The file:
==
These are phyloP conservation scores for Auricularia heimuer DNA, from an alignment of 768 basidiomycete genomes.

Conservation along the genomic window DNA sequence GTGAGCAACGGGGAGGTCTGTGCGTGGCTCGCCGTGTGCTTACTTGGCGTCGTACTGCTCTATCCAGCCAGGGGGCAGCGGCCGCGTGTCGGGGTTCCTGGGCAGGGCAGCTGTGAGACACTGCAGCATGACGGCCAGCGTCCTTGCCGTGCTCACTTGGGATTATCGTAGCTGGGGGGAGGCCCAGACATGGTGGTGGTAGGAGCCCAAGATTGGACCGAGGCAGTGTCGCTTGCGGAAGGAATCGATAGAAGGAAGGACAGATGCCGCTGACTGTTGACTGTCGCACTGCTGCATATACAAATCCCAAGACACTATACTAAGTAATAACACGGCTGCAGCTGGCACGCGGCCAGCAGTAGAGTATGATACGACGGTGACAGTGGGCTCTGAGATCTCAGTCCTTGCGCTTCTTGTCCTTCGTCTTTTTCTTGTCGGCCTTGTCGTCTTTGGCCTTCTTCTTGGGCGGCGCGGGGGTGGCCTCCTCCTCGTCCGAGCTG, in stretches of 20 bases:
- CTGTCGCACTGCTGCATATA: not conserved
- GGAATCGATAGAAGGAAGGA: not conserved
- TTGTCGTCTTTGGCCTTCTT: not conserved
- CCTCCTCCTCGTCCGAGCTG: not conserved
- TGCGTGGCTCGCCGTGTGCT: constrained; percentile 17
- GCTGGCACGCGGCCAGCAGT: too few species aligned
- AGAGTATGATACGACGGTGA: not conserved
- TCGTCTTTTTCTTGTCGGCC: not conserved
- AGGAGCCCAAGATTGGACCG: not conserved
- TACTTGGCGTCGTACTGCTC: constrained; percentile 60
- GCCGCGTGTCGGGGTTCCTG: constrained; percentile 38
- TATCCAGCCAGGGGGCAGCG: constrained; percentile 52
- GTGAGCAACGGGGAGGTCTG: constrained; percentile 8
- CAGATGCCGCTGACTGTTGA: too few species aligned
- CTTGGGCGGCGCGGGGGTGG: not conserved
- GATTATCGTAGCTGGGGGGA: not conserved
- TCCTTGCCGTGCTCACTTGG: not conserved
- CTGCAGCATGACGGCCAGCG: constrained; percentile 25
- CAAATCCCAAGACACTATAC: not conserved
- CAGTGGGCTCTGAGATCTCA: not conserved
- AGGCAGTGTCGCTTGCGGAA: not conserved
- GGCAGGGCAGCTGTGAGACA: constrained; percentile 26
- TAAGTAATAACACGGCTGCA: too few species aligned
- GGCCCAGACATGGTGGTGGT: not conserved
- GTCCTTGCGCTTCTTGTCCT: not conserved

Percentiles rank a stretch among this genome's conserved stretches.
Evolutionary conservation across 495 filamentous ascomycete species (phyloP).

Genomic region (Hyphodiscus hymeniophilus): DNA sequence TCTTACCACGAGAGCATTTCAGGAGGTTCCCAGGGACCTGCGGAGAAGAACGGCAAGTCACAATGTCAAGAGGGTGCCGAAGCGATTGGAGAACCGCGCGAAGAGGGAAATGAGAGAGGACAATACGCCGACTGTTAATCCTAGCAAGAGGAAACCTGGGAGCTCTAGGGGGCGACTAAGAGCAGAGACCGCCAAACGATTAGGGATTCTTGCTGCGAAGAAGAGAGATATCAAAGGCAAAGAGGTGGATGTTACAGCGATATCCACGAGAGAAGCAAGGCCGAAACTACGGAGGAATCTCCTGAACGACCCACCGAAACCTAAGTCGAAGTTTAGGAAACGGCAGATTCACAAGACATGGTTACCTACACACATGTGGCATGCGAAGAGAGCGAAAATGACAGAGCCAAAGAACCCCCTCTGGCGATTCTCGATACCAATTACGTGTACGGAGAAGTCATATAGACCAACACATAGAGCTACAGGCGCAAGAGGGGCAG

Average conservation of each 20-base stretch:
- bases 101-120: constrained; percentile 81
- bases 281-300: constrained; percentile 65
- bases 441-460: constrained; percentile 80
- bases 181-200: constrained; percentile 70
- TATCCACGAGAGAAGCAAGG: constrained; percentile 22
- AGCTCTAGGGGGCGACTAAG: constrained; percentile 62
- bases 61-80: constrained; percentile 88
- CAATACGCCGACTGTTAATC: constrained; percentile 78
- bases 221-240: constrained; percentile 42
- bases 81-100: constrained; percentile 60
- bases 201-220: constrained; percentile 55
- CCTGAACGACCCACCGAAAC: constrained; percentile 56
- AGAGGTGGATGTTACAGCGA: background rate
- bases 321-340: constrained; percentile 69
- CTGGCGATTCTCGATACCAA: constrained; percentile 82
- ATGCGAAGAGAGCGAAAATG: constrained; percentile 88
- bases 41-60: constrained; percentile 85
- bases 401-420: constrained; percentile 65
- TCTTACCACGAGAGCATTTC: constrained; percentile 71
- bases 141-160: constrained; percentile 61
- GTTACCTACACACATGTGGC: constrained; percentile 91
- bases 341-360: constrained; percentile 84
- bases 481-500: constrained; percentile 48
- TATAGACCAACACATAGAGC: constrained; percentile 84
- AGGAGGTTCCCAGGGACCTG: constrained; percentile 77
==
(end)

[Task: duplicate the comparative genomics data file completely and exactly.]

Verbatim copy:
These are phyloP conservation scores for Auricularia heimuer DNA, from an alignment of 768 basidiomycete genomes.

Conservation along the genomic window DNA sequence GTGAGCAACGGGGAGGTCTGTGCGTGGCTCGCCGTGTGCTTACTTGGCGTCGTACTGCTCTATCCAGCCAGGGGGCAGCGGCCGCGTGTCGGGGTTCCTGGGCAGGGCAGCTGTGAGACACTGCAGCATGACGGCCAGCGTCCTTGCCGTGCTCACTTGGGATTATCGTAGCTGGGGGGAGGCCCAGACATGGTGGTGGTAGGAGCCCAAGATTGGACCGAGGCAGTGTCGCTTGCGGAAGGAATCGATAGAAGGAAGGACAGATGCCGCTGACTGTTGACTGTCGCACTGCTGCATATACAAATCCCAAGACACTATACTAAGTAATAACACGGCTGCAGCTGGCACGCGGCCAGCAGTAGAGTATGATACGACGGTGACAGTGGGCTCTGAGATCTCAGTCCTTGCGCTTCTTGTCCTTCGTCTTTTTCTTGTCGGCCTTGTCGTCTTTGGCCTTCTTCTTGGGCGGCGCGGGGGTGGCCTCCTCCTCGTCCGAGCTG, in stretches of 20 bases:
- CTGTCGCACTGCTGCATATA: not conserved
- GGAATCGATAGAAGGAAGGA: not conserved
- TTGTCGTCTTTGGCCTTCTT: not conserved
- CCTCCTCCTCGTCCGAGCTG: not conserved
- TGCGTGGCTCGCCGTGTGCT: constrained; percentile 17
- GCTGGCACGCGGCCAGCAGT: too few species aligned
- AGAGTATGATACGACGGTGA: not conserved
- TCGTCTTTTTCTTGTCGGCC: not conserved
- AGGAGCCCAAGATTGGACCG: not conserved
- TACTTGGCGTCGTACTGCTC: constrained; percentile 60
- GCCGCGTGTCGGGGTTCCTG: constrained; percentile 38
- TATCCAGCCAGGGGGCAGCG: constrained; percentile 52
- GTGAGCAACGGGGAGGTCTG: constrained; percentile 8
- CAGATGCCGCTGACTGTTGA: too few species aligned
- CTTGGGCGGCGCGGGGGTGG: not conserved
- GATTATCGTAGCTGGGGGGA: not conserved
- TCCTTGCCGTGCTCACTTGG: not conserved
- CTGCAGCATGACGGCCAGCG: constrained; percentile 25
- CAAATCCCAAGACACTATAC: not conserved
- CAGTGGGCTCTGAGATCTCA: not conserved
- AGGCAGTGTCGCTTGCGGAA: not conserved
- GGCAGGGCAGCTGTGAGACA: constrained; percentile 26
- TAAGTAATAACACGGCTGCA: too few species aligned
- GGCCCAGACATGGTGGTGGT: not conserved
- GTCCTTGCGCTTCTTGTCCT: not conserved

Percentiles rank a stretch among this genome's conserved stretches.
Evolutionary conservation across 495 filamentous ascomycete species (phyloP).

Genomic region (Hyphodiscus hymeniophilus): DNA sequence TCTTACCACGAGAGCATTTCAGGAGGTTCCCAGGGACCTGCGGAGAAGAACGGCAAGTCACAATGTCAAGAGGGTGCCGAAGCGATTGGAGAACCGCGCGAAGAGGGAAATGAGAGAGGACAATACGCCGACTGTTAATCCTAGCAAGAGGAAACCTGGGAGCTCTAGGGGGCGACTAAGAGCAGAGACCGCCAAACGATTAGGGATTCTTGCTGCGAAGAAGAGAGATATCAAAGGCAAAGAGGTGGATGTTACAGCGATATCCACGAGAGAAGCAAGGCCGAAACTACGGAGGAATCTCCTGAACGACCCACCGAAACCTAAGTCGAAGTTTAGGAAACGGCAGATTCACAAGACATGGTTACCTACACACATGTGGCATGCGAAGAGAGCGAAAATGACAGAGCCAAAGAACCCCCTCTGGCGATTCTCGATACCAATTACGTGTACGGAGAAGTCATATAGACCAACACATAGAGCTACAGGCGCAAGAGGGGCAG

Average conservation of each 20-base stretch:
- bases 101-120: constrained; percentile 81
- bases 281-300: constrained; percentile 65
- bases 441-460: constrained; percentile 80
- bases 181-200: constrained; percentile 70
- TATCCACGAGAGAAGCAAGG: constrained; percentile 22
- AGCTCTAGGGGGCGACTAAG: constrained; percentile 62
- bases 61-80: constrained; percentile 88
- CAATACGCCGACTGTTAATC: constrained; percentile 78
- bases 221-240: constrained; percentile 42
- bases 81-100: constrained; percentile 60
- bases 201-220: constrained; percentile 55
- CCTGAACGACCCACCGAAAC: constrained; percentile 56
- AGAGGTGGATGTTACAGCGA: background rate
- bases 321-340: constrained; percentile 69
- CTGGCGATTCTCGATACCAA: constrained; percentile 82
- ATGCGAAGAGAGCGAAAATG: constrained; percentile 88
- bases 41-60: constrained; percentile 85
- bases 401-420: constrained; percentile 65
- TCTTACCACGAGAGCATTTC: constrained; percentile 71
- bases 141-160: constrained; percentile 61
- GTTACCTACACACATGTGGC: constrained; percentile 91
- bases 341-360: constrained; percentile 84
- bases 481-500: constrained; percentile 48
- TATAGACCAACACATAGAGC: constrained; percentile 84
- AGGAGGTTCCCAGGGACCTG: constrained; percentile 77